The humor and lightness of the visual elements balance the weighty discourses she handles in her practice. The blown-up and larger than life scale of her works also references the multiple points of entry and focus. She uses the busy and sometimes overwhelming imagery to give material form to an abstract concept- which through this process becomes accessible to multiple viewers. The use of text in her works is an inviting point of reference which opens the eye to the fantastical landscape at view. The words interject her visual narrative, and the two elements together take the viewer on a journey that titillates multiple senses.
Bose Pacia will be hosting an open studio on 11th July 2013 where the artist will be present.
Sweden: The Goteborg Konsthall is currently hosting, for the first time in Sweden, a solo-exhibition by the internationally renowned artist Chitra Ganesh. The exhibition titled ‘She, The Question’ will be on display until September 30, 2012.
The exhibition presents a selection of works created by the artist over the last ten years in various media including video, photography, collage, and drawing. In several of the works on display, text and visual elements are also combined. In addition to these pieces, some of the works on display have been made especially for the Gotenborg exhibition, including a 6 x 9 meter billboard installed on the Konsthall’s façade.
Ganesh, born and raised in the United States but with deep Indian roots, finds her inspiration in Greek, Hindu and Buddhist myths and epic narratives as well as in the Bollywood industry, 1960s psychedelia, science fiction, feminine fanzines and comic books.
For this exhibition, she particularly explored the role of women in such narratives, and repositioned them as the main characters of the stories. In her work, the artist visualizes women as powerful rebels who confront their destinies and those of other people in erotic and creative narratives using some surrealist elements. Ganesh’s attention to women protagonists is also underscored by her participation in the South Asian Women’s Creative Collective, which aims to increase the visibility and development of South Asian women artists among other goals.
NEW YORK: On September 24th StoryLTD’s newest Absolute Auction of Folk and Tribal Art will go live with an eclectic collection of indigenous art works depicting a vast array of artistic traditions from different regions of India. These techniques represent longstanding regional narrative and customs with colourful hues, varying textures and elaborate compositions. Two techniques represented in this sale include the multi-dimensional storytelling tradition of Patachitra scroll paintings and the family rooted Jogi art.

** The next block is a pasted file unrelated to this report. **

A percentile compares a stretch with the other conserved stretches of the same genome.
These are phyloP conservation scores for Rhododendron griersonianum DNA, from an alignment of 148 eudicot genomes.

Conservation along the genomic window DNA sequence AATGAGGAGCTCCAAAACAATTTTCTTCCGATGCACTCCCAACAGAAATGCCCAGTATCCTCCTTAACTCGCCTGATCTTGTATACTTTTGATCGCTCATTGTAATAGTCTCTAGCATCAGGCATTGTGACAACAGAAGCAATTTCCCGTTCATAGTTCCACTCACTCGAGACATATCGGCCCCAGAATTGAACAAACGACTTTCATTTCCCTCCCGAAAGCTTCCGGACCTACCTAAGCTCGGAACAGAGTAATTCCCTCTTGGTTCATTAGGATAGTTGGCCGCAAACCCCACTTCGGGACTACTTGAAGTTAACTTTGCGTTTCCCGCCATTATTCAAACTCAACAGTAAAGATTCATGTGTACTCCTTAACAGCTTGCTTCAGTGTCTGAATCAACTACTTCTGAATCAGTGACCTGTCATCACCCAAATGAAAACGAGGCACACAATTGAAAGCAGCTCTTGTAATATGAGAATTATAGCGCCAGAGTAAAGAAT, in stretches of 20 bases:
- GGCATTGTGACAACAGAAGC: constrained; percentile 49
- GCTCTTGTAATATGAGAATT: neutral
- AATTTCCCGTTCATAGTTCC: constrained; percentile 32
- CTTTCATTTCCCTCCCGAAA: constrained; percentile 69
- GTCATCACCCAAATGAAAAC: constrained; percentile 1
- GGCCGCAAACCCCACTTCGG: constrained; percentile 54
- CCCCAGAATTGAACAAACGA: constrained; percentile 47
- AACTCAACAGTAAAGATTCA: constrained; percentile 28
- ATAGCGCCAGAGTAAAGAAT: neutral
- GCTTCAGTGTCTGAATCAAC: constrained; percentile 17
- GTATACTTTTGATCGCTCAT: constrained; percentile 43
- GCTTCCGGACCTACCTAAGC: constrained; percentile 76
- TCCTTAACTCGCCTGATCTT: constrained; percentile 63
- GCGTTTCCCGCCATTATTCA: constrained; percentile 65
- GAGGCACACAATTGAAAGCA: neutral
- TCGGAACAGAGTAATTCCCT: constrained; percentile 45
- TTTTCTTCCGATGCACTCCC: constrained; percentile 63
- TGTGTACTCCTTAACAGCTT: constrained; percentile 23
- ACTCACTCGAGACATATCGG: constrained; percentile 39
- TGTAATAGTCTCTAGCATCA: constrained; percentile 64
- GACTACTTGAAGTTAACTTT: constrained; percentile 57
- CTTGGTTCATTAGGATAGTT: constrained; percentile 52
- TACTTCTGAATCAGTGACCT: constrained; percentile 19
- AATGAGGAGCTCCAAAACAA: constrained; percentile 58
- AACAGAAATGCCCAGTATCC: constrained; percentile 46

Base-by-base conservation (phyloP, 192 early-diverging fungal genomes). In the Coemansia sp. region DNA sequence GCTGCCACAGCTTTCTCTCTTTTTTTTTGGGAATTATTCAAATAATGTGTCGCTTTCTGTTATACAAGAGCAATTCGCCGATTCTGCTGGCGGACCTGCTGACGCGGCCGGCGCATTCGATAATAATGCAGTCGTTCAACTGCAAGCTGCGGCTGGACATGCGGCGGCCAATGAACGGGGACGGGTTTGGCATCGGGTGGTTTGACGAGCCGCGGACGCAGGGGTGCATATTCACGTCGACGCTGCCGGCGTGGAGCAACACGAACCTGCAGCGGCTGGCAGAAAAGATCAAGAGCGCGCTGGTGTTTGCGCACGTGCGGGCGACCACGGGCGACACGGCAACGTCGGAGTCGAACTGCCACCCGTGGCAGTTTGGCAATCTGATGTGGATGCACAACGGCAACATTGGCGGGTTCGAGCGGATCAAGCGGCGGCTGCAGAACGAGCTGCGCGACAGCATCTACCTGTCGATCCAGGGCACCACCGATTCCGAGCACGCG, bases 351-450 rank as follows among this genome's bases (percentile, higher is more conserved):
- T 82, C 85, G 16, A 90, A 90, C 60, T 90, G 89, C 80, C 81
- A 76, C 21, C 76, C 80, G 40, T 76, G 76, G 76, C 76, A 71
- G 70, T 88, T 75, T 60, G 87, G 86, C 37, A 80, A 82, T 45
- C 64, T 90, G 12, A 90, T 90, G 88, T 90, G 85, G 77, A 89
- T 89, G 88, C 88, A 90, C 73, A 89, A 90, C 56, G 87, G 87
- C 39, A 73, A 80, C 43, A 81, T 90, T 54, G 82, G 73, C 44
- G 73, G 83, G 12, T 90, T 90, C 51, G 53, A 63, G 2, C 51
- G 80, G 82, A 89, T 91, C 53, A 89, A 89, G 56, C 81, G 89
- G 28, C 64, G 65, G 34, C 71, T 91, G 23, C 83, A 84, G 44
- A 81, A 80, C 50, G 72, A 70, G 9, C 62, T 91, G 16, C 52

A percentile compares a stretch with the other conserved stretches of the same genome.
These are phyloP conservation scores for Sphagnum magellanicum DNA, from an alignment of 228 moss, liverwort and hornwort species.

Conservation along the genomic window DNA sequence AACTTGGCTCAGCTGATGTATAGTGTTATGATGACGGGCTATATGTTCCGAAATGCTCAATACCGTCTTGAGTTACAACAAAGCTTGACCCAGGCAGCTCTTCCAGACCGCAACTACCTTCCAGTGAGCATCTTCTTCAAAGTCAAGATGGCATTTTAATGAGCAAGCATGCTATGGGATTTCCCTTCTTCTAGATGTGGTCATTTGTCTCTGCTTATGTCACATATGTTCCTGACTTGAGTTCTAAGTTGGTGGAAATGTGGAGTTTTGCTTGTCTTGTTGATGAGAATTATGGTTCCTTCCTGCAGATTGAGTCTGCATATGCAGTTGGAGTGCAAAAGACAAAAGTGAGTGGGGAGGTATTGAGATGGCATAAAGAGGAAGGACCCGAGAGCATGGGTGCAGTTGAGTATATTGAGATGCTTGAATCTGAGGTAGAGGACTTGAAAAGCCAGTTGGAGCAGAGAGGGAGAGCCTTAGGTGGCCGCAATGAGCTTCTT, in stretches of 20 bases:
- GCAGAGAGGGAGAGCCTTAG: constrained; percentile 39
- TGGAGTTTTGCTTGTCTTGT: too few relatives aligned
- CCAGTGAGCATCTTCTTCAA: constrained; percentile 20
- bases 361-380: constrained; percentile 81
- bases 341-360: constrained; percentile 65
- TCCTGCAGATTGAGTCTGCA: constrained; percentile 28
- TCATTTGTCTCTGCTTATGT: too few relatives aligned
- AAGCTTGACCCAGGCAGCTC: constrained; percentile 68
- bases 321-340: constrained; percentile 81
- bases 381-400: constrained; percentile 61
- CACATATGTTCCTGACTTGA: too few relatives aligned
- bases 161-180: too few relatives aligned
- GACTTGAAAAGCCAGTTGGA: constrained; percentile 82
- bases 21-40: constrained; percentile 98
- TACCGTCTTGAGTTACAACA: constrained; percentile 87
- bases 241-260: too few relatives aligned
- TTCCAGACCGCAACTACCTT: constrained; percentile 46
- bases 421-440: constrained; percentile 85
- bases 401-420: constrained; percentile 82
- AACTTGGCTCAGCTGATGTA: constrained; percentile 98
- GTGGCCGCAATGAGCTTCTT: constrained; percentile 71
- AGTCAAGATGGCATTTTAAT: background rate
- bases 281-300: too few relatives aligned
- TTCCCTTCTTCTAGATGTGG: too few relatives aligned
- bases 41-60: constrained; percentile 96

Patachitra, originating in the Eastern Indian state of Odisha, is essentially an ornate cloth-based scroll painting. Although these colourful works have organic and humble roots they offer a wealth of narrative possibilities. “Patta” means “cloth” in Sanskrit while “chitra” means picture or painting. True to the name, layers of cotton cloth are adhered together with a natural glue product and formed into scrolls. Patachitras made of lighter paper materials are sometimes reinforced with saris to extend their life. It is essential that these scrolls remain intact as they are exhibited by traditional story tellers that travel distances and use these scrolls in their performances. The subject is often based on Ramayana or regional folklore and mythology. However, they also sometimes contain narratives from Muslim and Sufi traditions. Traditionally crafted by travelling bards, each scroll was accompanied by a song. Thus each Patachitra was experienced as a multidimensional piece, with a narrative conveyed in both visuals and music. The tradition of Patachitras continues and contemporary scrolls often convey current events or pivotal moments in recent history.
A fitting example of these Bengal scrolls can be seen in Lot 85 and 86 in the Absolute Auction of Folk and Tribal Art by Jabbar Chitrakar and Yamuna Chitrakar. These colourful works are made from natural pigments and shows two narratives simultaneously. The title Chitrakar, literally meaning painter, is taken on by the performers. Not formally trained in the art of painting, these chitrakars learn the traditional skills in a local setting, becoming travelling showmen who are adept in more ways in one, donning multiple roles- painters, singers, performers, storytellers.